Atux̂ Forever : Restoring Attuans’ Freedom

Atux̂ Forever: Restoring Attuans’ Freedom is a non-profit organization whose purpose is to support Sasignan (Attuans) from Atux̂ (Attu), Alaska, a non-recognized Indigenous group, to gain back recognition and revive their cultural heritage. Through this project, the organization will create a policy document to help re-establish the tribe’s cultural affiliation in the area as part of the process of gaining recognition from the U.S. government. Through this process, broader coalition building, and advocacy campaigns, the organization hopes to reaffirm the tribe’s status as stewards of the land and sea of their homelands in the Bering Sea.

Bering Sea Elders Group

Bering Sea Elders Group is an association of elders appointed by 38 Tribes in the Yukon-Kuskokwim and Bering Strait Regions who have come together to protect their traditional ways of life and the ocean. As a member of the North Pacific Fishery Management Council (NPFMC) Advisory Council, the organization advocates for Tribes in the region and for the protection of valuable fishery resources, like halibut, that the Indigenous people of the region depend on for subsistence. Their project goal is to strengthen organizational capacity that will contribute to policy research and provide continued participation in the NPFMC.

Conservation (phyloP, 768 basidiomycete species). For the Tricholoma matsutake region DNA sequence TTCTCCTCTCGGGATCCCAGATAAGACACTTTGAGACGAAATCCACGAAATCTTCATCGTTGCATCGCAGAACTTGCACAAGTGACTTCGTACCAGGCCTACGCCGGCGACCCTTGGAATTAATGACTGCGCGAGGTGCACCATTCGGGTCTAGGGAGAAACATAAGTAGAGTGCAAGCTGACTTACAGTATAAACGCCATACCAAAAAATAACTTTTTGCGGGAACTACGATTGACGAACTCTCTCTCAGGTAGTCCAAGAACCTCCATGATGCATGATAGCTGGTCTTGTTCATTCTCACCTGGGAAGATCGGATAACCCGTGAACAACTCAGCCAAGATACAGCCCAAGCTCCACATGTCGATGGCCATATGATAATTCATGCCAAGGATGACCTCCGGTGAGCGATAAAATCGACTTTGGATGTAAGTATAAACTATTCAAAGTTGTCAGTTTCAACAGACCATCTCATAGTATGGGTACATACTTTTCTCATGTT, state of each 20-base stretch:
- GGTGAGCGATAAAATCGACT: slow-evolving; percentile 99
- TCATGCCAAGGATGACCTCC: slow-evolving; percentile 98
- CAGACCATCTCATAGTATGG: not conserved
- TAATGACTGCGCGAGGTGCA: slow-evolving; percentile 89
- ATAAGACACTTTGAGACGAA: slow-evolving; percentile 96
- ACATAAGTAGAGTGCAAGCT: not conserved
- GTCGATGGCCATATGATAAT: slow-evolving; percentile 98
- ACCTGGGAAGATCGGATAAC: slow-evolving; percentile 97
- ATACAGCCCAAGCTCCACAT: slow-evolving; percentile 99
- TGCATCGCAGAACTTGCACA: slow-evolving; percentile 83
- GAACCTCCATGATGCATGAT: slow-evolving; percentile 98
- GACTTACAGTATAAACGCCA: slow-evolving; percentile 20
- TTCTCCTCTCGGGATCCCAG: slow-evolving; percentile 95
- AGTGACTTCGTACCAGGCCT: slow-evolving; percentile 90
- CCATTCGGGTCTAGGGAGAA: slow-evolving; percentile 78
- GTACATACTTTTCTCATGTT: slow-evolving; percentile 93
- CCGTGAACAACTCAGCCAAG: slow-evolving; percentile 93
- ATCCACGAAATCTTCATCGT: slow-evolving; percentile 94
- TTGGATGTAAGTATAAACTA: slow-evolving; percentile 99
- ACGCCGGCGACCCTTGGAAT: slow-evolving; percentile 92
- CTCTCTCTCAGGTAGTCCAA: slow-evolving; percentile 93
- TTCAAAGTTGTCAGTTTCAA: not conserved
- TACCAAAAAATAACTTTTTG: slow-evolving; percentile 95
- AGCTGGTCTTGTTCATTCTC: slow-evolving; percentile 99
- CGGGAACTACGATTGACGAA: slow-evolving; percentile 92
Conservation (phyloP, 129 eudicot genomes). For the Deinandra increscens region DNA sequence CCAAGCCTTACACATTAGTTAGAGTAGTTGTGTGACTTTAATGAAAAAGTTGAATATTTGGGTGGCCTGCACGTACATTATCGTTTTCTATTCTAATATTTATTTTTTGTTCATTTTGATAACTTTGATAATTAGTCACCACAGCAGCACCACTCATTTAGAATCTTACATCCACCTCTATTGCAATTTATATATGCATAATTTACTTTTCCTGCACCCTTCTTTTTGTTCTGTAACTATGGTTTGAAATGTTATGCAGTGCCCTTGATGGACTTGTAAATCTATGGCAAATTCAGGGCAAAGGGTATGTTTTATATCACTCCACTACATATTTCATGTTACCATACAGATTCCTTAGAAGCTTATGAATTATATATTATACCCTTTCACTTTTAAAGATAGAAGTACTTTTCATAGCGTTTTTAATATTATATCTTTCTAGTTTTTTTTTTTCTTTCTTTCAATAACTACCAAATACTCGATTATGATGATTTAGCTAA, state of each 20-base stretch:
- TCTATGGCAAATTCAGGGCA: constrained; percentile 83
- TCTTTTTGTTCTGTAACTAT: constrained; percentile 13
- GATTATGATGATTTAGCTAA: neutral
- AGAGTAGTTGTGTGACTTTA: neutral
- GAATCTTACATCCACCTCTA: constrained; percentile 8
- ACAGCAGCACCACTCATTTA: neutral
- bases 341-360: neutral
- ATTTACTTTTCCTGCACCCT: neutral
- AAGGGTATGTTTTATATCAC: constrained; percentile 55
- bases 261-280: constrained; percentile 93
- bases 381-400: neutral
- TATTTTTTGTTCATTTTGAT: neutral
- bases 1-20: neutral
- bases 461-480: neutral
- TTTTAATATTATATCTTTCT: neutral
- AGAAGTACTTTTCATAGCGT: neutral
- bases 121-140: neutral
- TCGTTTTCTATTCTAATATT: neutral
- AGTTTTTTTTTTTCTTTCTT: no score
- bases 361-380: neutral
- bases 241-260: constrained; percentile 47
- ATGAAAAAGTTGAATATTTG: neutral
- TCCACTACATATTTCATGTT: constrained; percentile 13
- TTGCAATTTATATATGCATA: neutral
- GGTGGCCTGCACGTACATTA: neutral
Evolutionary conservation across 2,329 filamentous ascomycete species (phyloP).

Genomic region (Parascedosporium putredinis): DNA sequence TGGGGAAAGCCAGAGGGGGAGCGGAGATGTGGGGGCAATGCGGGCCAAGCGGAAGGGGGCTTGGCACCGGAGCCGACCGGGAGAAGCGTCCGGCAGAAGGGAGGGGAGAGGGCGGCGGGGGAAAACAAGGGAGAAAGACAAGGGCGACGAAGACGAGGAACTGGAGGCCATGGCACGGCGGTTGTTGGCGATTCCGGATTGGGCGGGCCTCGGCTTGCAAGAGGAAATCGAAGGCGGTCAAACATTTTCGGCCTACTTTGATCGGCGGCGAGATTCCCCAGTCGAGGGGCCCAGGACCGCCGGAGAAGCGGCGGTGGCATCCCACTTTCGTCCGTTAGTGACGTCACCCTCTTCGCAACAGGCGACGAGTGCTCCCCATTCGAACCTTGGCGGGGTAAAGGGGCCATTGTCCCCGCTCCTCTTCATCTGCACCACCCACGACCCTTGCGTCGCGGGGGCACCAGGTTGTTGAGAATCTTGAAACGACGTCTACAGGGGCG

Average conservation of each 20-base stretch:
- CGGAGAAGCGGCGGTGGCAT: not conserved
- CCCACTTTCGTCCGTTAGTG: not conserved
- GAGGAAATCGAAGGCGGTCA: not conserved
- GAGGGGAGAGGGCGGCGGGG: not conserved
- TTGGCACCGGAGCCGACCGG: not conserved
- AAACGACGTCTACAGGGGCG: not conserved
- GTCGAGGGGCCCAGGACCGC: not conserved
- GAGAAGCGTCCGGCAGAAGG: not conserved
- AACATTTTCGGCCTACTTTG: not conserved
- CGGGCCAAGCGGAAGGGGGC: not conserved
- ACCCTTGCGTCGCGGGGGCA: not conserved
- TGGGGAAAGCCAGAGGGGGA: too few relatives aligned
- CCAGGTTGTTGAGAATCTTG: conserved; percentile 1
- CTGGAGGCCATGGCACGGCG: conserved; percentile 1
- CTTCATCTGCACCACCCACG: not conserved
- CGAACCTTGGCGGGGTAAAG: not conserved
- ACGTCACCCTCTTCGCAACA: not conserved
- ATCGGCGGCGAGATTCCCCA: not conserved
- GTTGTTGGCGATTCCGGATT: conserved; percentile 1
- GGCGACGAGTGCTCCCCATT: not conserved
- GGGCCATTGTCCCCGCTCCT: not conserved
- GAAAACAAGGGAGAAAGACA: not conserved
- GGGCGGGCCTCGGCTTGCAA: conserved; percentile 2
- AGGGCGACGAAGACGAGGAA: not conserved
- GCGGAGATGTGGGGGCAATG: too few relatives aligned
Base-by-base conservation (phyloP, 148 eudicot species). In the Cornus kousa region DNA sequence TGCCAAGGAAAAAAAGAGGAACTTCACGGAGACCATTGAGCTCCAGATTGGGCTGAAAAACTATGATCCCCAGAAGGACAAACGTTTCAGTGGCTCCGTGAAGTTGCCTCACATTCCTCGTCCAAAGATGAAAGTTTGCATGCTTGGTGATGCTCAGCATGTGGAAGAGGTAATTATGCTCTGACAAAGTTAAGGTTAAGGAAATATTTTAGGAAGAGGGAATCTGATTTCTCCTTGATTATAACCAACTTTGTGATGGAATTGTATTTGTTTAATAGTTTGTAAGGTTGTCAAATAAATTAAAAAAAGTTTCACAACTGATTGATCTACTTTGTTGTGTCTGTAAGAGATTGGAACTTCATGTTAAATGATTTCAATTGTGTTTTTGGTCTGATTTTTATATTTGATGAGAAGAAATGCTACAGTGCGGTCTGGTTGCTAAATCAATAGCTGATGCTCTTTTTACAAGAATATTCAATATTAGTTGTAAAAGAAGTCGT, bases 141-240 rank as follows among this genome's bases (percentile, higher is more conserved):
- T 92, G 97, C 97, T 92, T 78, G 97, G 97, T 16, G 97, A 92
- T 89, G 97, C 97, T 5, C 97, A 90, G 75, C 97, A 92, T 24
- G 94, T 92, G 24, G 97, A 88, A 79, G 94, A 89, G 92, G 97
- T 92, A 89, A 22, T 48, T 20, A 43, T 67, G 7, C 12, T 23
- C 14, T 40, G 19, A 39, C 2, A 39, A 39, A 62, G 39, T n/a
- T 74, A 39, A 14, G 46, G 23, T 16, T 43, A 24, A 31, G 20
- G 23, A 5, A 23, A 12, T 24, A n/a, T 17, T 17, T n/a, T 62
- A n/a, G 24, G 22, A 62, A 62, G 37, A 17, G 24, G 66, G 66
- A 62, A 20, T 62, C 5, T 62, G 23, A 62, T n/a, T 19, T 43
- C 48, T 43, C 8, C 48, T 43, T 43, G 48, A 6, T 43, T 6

Kawerak, Inc.

Kawerak, Inc., is a regional non-profit that serves residents of the Bering Strait Region, particularly Alaskan Natives and their governing bodies. Funds will be used to ensure that Indigenous communities are able to participate and engage regularly in the North Pacific Fishery Management Council (NPFMC) to provide written and oral testimony so that their voices and knowledge now can be heard and incorporated into federal fisheries’ decision making and planning. This is essential for having true ecosystem-based fisheries management occur. Decisions made at the NPFMC can directly impact the ability of Indigenous peoples and tribes to access traditional resources, as well as the health and sustainability of the ecosystem they are a part of and rely on. Kawerak and its partners will hold at least two trainings for Bering Strait region tribal members to prepare them to participate in NPFMC meetings and will send tribal members to NPFMC meetings.

Qawalangin Tribe of Unalaska

Qawalangin Tribe of Unalaska is collecting nearshore oceanographic data, testing shellfish, and conducting phytoplankton tows to begin a foundation for a more comprehensive local understanding of harmful algal blooms (HABs), which have increased in frequency, severity, and duration due to rapid climate change and warming ocean temperatures. Although Unalaska residents have harvested and cooked shellfish in the past, the increasing risk of toxins has decreased the safety of this traditional practice, and many residents no longer harvest these traditional foods. A year-round assessment of HAB species in the water and toxins in subsistence foods will increase the tribe’s understanding of its marine ecosystem, changing climate regimes, and the associated ecological impacts on marine species that are important cultural and economic resources. This data will help the tribe protect the harvest traditions that have sustained its community for thousands of years.